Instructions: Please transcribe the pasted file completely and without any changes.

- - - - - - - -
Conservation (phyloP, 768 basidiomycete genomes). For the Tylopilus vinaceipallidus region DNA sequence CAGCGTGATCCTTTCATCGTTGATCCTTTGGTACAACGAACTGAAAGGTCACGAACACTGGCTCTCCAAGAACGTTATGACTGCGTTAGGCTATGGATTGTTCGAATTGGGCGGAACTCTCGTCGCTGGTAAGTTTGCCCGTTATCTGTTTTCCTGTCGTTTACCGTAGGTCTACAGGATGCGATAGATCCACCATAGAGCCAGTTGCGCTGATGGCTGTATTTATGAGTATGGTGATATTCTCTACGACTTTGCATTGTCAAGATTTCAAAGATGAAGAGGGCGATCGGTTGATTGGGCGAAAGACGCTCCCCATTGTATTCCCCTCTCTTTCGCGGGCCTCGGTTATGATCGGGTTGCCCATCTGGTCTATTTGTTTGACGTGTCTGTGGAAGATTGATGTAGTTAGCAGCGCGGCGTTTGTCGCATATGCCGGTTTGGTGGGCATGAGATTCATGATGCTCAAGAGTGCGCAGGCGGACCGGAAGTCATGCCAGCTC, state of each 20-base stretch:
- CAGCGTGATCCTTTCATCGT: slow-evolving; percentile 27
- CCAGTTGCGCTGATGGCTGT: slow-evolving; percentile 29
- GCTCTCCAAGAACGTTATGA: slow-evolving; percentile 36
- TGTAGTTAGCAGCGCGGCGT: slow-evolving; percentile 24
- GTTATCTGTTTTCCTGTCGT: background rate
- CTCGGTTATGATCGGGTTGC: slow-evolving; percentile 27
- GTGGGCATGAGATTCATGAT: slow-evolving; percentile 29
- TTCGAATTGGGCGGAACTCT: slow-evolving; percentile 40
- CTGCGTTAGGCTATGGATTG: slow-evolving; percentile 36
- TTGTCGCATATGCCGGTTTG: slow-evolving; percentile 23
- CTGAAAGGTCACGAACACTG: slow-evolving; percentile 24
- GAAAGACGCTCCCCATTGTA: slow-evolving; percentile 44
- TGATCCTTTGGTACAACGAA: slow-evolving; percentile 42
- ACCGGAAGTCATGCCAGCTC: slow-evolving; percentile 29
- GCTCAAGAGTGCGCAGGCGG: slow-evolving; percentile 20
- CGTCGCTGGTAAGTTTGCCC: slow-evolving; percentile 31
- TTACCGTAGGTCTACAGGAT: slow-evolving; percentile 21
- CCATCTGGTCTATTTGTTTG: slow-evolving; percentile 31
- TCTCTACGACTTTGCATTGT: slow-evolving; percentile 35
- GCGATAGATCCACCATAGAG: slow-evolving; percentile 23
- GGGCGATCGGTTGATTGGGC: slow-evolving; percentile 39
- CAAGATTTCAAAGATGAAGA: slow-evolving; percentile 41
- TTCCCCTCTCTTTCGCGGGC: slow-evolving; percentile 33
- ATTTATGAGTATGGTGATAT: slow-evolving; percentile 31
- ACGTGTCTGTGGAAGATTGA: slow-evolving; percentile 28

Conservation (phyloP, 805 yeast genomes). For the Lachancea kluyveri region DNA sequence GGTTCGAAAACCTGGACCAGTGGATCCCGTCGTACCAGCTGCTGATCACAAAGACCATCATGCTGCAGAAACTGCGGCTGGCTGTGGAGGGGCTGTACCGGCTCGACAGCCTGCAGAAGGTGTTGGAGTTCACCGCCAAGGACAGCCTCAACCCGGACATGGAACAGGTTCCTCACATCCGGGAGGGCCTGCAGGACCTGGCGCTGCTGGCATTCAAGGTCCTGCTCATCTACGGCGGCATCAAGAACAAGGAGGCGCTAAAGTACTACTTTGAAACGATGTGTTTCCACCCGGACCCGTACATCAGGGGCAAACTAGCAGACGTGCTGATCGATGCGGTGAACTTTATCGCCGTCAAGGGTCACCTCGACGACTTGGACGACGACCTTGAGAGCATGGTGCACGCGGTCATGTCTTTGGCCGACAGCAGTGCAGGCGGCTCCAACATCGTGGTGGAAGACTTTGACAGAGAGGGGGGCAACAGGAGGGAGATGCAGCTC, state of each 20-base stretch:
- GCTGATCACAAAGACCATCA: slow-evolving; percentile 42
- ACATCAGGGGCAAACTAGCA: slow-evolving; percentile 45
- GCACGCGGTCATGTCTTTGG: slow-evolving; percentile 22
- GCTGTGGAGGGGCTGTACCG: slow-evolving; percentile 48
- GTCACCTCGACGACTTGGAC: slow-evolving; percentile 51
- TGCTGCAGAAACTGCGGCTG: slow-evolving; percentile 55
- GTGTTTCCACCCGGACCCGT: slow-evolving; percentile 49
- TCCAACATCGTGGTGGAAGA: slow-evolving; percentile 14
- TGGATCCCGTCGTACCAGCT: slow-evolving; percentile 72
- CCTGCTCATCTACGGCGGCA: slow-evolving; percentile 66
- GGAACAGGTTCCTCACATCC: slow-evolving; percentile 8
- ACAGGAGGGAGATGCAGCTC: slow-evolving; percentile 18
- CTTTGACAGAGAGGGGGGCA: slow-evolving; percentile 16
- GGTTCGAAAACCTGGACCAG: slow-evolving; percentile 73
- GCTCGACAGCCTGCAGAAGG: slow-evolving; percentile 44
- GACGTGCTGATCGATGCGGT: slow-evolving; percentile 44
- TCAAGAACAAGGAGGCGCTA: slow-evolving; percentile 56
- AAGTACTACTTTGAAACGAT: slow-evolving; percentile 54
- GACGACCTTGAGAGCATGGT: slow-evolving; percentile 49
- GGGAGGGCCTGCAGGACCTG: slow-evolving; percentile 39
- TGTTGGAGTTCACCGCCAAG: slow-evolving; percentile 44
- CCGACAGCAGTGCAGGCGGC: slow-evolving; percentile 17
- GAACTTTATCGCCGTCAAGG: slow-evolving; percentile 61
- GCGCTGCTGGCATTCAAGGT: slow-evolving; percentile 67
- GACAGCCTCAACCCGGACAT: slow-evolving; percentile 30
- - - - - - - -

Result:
Conservation (phyloP, 768 basidiomycete genomes). For the Tylopilus vinaceipallidus region DNA sequence CAGCGTGATCCTTTCATCGTTGATCCTTTGGTACAACGAACTGAAAGGTCACGAACACTGGCTCTCCAAGAACGTTATGACTGCGTTAGGCTATGGATTGTTCGAATTGGGCGGAACTCTCGTCGCTGGTAAGTTTGCCCGTTATCTGTTTTCCTGTCGTTTACCGTAGGTCTACAGGATGCGATAGATCCACCATAGAGCCAGTTGCGCTGATGGCTGTATTTATGAGTATGGTGATATTCTCTACGACTTTGCATTGTCAAGATTTCAAAGATGAAGAGGGCGATCGGTTGATTGGGCGAAAGACGCTCCCCATTGTATTCCCCTCTCTTTCGCGGGCCTCGGTTATGATCGGGTTGCCCATCTGGTCTATTTGTTTGACGTGTCTGTGGAAGATTGATGTAGTTAGCAGCGCGGCGTTTGTCGCATATGCCGGTTTGGTGGGCATGAGATTCATGATGCTCAAGAGTGCGCAGGCGGACCGGAAGTCATGCCAGCTC, state of each 20-base stretch:
- CAGCGTGATCCTTTCATCGT: slow-evolving; percentile 27
- CCAGTTGCGCTGATGGCTGT: slow-evolving; percentile 29
- GCTCTCCAAGAACGTTATGA: slow-evolving; percentile 36
- TGTAGTTAGCAGCGCGGCGT: slow-evolving; percentile 24
- GTTATCTGTTTTCCTGTCGT: background rate
- CTCGGTTATGATCGGGTTGC: slow-evolving; percentile 27
- GTGGGCATGAGATTCATGAT: slow-evolving; percentile 29
- TTCGAATTGGGCGGAACTCT: slow-evolving; percentile 40
- CTGCGTTAGGCTATGGATTG: slow-evolving; percentile 36
- TTGTCGCATATGCCGGTTTG: slow-evolving; percentile 23
- CTGAAAGGTCACGAACACTG: slow-evolving; percentile 24
- GAAAGACGCTCCCCATTGTA: slow-evolving; percentile 44
- TGATCCTTTGGTACAACGAA: slow-evolving; percentile 42
- ACCGGAAGTCATGCCAGCTC: slow-evolving; percentile 29
- GCTCAAGAGTGCGCAGGCGG: slow-evolving; percentile 20
- CGTCGCTGGTAAGTTTGCCC: slow-evolving; percentile 31
- TTACCGTAGGTCTACAGGAT: slow-evolving; percentile 21
- CCATCTGGTCTATTTGTTTG: slow-evolving; percentile 31
- TCTCTACGACTTTGCATTGT: slow-evolving; percentile 35
- GCGATAGATCCACCATAGAG: slow-evolving; percentile 23
- GGGCGATCGGTTGATTGGGC: slow-evolving; percentile 39
- CAAGATTTCAAAGATGAAGA: slow-evolving; percentile 41
- TTCCCCTCTCTTTCGCGGGC: slow-evolving; percentile 33
- ATTTATGAGTATGGTGATAT: slow-evolving; percentile 31
- ACGTGTCTGTGGAAGATTGA: slow-evolving; percentile 28

Conservation (phyloP, 805 yeast genomes). For the Lachancea kluyveri region DNA sequence GGTTCGAAAACCTGGACCAGTGGATCCCGTCGTACCAGCTGCTGATCACAAAGACCATCATGCTGCAGAAACTGCGGCTGGCTGTGGAGGGGCTGTACCGGCTCGACAGCCTGCAGAAGGTGTTGGAGTTCACCGCCAAGGACAGCCTCAACCCGGACATGGAACAGGTTCCTCACATCCGGGAGGGCCTGCAGGACCTGGCGCTGCTGGCATTCAAGGTCCTGCTCATCTACGGCGGCATCAAGAACAAGGAGGCGCTAAAGTACTACTTTGAAACGATGTGTTTCCACCCGGACCCGTACATCAGGGGCAAACTAGCAGACGTGCTGATCGATGCGGTGAACTTTATCGCCGTCAAGGGTCACCTCGACGACTTGGACGACGACCTTGAGAGCATGGTGCACGCGGTCATGTCTTTGGCCGACAGCAGTGCAGGCGGCTCCAACATCGTGGTGGAAGACTTTGACAGAGAGGGGGGCAACAGGAGGGAGATGCAGCTC, state of each 20-base stretch:
- GCTGATCACAAAGACCATCA: slow-evolving; percentile 42
- ACATCAGGGGCAAACTAGCA: slow-evolving; percentile 45
- GCACGCGGTCATGTCTTTGG: slow-evolving; percentile 22
- GCTGTGGAGGGGCTGTACCG: slow-evolving; percentile 48
- GTCACCTCGACGACTTGGAC: slow-evolving; percentile 51
- TGCTGCAGAAACTGCGGCTG: slow-evolving; percentile 55
- GTGTTTCCACCCGGACCCGT: slow-evolving; percentile 49
- TCCAACATCGTGGTGGAAGA: slow-evolving; percentile 14
- TGGATCCCGTCGTACCAGCT: slow-evolving; percentile 72
- CCTGCTCATCTACGGCGGCA: slow-evolving; percentile 66
- GGAACAGGTTCCTCACATCC: slow-evolving; percentile 8
- ACAGGAGGGAGATGCAGCTC: slow-evolving; percentile 18
- CTTTGACAGAGAGGGGGGCA: slow-evolving; percentile 16
- GGTTCGAAAACCTGGACCAG: slow-evolving; percentile 73
- GCTCGACAGCCTGCAGAAGG: slow-evolving; percentile 44
- GACGTGCTGATCGATGCGGT: slow-evolving; percentile 44
- TCAAGAACAAGGAGGCGCTA: slow-evolving; percentile 56
- AAGTACTACTTTGAAACGAT: slow-evolving; percentile 54
- GACGACCTTGAGAGCATGGT: slow-evolving; percentile 49
- GGGAGGGCCTGCAGGACCTG: slow-evolving; percentile 39
- TGTTGGAGTTCACCGCCAAG: slow-evolving; percentile 44
- CCGACAGCAGTGCAGGCGGC: slow-evolving; percentile 17
- GAACTTTATCGCCGTCAAGG: slow-evolving; percentile 61
- GCGCTGCTGGCATTCAAGGT: slow-evolving; percentile 67
- GACAGCCTCAACCCGGACAT: slow-evolving; percentile 30